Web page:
The nes version of Rygar is a substantial influence on the design of Mecromage. Read on to learn how Mecromage owes some of its flavor to this retro title.
Exploration is a big part of Mecromage, and Rygar contains some interesting lessons. In a side-scrolling adventure, it’s difficult to avoid the rut of needless backtracking and “map dependence” that metroidvanias fall into. While Mecromage has a map, we try to wean the player from constantly checking the map and try to make the action itself self-sustaining and meaningful.
Castlevania 2 lacked a map, and that fact coupled with how the the wilderness templates (and town and dungeon for that matter) were not distinct enough from each other led to the need to create your own map. How does Rygar solve this problem?
- The character moves quickly so that backtracking is less annoying.
- Linear levels, when completed, bring the player back to a hub.
- Levels look and feel distinct.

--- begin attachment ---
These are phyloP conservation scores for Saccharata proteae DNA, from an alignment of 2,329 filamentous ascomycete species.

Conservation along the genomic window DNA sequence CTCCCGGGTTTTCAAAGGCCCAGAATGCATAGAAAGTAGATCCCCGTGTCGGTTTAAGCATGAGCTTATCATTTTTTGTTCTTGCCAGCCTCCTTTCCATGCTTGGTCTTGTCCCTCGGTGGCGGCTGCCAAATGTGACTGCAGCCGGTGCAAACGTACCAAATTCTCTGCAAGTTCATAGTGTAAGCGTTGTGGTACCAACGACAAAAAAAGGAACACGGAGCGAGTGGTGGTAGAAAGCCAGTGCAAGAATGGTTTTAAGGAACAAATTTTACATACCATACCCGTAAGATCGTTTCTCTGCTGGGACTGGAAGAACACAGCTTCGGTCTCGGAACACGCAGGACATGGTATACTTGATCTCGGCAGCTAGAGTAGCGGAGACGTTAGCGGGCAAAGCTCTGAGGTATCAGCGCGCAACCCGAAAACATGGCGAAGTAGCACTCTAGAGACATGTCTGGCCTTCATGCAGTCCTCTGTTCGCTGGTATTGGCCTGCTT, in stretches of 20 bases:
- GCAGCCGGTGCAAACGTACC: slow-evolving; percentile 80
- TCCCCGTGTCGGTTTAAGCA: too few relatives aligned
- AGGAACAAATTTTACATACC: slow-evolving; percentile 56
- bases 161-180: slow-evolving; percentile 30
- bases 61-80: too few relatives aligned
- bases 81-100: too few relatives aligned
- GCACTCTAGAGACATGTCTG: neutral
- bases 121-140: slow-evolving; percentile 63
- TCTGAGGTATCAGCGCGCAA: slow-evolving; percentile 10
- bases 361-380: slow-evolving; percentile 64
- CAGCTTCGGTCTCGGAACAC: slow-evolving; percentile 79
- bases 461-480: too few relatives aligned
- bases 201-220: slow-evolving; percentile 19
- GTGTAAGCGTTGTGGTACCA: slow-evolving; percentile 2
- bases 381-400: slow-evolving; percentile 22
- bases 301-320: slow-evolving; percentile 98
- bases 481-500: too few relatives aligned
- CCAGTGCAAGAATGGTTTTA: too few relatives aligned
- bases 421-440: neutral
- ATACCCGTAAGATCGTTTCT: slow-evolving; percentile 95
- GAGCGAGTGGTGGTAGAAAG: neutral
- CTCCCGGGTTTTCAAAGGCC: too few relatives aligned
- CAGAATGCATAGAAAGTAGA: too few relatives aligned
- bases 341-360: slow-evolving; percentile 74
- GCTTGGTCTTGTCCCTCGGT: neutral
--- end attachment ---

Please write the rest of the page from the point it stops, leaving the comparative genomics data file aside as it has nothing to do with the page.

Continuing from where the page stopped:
- “Doorways” (what we call hobbit holes) break the plane of the levels and break up the pacing of levels. The player never knows where these doorways lead, and their placement tantalizes and beckons the player.
It’s fun to feel that you’re off the beaten path, but only when said path is interesting and distinct. Since our game is bigger than Rygar, we need a map, but the map’s purpose, unlike metroidvanias, is to remind the player of general location and is not a grid to be obsessed over.
Rygar was such an interesting game for its time (and still holds up!). It was one of the first games that really felt different to me in a good way when I was younger, and showed me that all games didn’t have to be the same. I am excited to see how you guys pull the elements of Rygar into present-day gaming.